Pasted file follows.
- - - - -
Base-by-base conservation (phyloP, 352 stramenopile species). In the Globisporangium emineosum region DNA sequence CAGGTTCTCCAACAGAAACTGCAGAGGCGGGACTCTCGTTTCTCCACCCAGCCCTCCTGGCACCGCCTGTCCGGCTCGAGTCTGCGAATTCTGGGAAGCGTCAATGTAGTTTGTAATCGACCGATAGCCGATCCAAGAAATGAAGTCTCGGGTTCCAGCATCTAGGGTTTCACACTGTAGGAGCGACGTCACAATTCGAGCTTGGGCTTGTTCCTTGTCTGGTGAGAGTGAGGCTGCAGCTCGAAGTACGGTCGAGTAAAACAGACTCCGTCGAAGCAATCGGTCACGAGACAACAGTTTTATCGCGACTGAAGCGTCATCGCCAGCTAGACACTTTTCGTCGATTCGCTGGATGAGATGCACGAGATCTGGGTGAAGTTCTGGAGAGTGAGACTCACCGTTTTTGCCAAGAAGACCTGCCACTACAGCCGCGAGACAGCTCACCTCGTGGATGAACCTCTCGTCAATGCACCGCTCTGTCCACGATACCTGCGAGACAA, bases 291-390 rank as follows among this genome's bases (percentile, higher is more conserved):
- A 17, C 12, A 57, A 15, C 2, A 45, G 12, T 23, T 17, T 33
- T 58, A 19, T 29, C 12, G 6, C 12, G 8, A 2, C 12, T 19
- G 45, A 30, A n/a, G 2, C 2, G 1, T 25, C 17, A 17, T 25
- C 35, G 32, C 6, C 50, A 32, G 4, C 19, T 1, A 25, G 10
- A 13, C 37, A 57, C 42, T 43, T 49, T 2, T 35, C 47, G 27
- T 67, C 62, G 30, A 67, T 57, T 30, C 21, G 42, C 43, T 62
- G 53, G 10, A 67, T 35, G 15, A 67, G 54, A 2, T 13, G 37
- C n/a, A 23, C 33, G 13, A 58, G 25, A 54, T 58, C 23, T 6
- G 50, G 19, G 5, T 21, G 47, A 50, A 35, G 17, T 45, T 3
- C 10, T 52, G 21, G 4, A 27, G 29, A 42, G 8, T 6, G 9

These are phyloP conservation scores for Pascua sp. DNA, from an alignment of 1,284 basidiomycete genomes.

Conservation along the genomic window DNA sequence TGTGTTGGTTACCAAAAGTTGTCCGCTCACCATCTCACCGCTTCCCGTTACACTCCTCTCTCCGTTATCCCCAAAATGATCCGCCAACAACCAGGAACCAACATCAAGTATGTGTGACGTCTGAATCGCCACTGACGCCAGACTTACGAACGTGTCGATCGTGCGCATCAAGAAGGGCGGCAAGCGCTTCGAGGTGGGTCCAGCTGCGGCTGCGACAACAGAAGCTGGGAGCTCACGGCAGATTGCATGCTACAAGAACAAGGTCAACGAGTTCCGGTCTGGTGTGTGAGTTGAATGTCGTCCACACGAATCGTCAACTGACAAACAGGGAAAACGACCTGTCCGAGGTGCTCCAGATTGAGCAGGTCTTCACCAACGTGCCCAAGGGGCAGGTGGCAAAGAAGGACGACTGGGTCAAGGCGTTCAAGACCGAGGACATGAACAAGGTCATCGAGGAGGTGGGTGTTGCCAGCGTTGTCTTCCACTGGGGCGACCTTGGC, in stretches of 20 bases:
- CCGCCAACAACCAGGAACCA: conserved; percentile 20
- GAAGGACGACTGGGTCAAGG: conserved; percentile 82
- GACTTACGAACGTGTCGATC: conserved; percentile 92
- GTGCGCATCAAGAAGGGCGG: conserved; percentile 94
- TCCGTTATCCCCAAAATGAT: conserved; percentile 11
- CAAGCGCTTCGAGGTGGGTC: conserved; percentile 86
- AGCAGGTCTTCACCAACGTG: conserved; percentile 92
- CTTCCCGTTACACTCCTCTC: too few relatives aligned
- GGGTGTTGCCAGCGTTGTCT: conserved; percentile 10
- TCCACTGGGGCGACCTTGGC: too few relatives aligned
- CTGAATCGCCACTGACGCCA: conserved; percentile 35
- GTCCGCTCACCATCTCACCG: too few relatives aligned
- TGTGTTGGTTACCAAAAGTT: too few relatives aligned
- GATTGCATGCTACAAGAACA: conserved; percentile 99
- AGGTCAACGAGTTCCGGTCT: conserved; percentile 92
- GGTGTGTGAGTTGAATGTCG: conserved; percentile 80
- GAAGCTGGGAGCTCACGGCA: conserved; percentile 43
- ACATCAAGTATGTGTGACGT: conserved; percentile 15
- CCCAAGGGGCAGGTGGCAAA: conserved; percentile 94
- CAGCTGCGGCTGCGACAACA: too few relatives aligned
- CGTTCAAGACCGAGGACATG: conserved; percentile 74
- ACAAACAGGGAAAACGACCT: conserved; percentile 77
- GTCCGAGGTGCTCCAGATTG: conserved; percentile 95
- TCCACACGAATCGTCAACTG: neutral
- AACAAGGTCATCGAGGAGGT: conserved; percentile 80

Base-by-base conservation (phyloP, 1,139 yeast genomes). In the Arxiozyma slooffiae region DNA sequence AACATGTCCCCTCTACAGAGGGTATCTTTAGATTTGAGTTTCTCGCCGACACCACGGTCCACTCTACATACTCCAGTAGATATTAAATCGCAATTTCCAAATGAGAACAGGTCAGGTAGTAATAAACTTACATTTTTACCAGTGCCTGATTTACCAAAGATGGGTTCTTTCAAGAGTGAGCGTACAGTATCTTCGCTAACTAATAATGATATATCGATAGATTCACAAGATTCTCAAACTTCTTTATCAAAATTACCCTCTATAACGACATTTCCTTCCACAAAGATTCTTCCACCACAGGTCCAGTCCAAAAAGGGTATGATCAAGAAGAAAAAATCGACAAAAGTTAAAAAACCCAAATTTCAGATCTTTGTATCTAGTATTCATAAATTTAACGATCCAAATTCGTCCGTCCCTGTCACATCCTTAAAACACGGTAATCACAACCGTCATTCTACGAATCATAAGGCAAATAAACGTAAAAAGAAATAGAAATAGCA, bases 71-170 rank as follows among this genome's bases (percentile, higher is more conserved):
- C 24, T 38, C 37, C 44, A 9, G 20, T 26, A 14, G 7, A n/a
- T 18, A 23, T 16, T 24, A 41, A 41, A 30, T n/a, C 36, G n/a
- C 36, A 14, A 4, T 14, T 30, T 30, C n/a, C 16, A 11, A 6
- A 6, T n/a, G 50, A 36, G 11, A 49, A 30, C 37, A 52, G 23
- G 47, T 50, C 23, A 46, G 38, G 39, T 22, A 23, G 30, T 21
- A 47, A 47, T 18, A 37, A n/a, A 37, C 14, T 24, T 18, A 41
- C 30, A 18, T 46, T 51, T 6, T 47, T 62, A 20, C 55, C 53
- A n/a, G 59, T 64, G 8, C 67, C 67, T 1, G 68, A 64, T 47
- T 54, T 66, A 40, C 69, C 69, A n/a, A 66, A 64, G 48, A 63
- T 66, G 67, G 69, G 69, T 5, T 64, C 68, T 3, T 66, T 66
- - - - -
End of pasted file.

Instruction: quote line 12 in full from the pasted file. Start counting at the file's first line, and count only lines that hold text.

These are phyloP conservation scores for Pascua sp. DNA, from an alignment of 1,284 basidiomycete genomes.